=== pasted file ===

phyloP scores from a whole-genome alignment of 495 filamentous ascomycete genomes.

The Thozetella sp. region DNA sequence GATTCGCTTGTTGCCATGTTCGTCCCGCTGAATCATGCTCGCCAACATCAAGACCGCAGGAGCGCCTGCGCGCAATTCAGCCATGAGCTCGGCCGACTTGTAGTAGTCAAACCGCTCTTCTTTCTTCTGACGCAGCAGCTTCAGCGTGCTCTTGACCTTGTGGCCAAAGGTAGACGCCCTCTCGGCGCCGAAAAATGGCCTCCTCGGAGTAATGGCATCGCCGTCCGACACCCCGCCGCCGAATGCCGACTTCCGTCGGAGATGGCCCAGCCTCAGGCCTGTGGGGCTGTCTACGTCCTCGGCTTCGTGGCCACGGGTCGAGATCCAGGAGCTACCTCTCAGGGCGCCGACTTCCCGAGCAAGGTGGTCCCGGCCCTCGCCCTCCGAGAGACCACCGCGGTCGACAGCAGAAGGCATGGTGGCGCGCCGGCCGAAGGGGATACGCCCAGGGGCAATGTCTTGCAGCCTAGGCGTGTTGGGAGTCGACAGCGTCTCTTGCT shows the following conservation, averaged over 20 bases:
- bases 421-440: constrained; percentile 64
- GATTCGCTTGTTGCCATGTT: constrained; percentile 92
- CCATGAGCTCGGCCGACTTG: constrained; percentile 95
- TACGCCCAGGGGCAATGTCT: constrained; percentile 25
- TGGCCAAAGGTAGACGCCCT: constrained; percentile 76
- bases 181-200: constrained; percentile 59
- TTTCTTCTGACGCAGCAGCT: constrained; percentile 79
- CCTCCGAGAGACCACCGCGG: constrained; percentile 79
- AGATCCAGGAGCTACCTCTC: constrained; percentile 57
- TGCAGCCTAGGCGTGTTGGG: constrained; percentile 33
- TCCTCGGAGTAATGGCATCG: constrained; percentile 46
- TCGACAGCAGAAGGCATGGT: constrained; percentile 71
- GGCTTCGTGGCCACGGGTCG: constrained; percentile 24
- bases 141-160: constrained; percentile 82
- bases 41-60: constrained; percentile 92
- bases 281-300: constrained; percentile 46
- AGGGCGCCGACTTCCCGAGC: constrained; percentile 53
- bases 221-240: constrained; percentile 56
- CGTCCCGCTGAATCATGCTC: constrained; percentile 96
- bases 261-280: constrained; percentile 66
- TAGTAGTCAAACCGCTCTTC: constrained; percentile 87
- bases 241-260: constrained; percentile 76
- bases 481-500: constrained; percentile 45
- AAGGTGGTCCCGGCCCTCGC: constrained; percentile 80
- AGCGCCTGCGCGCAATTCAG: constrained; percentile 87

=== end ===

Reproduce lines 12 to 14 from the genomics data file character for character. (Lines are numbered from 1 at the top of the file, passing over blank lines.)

- TGCAGCCTAGGCGTGTTGGG: constrained; percentile 33
- TCCTCGGAGTAATGGCATCG: constrained; percentile 46
- TCGACAGCAGAAGGCATGGT: constrained; percentile 71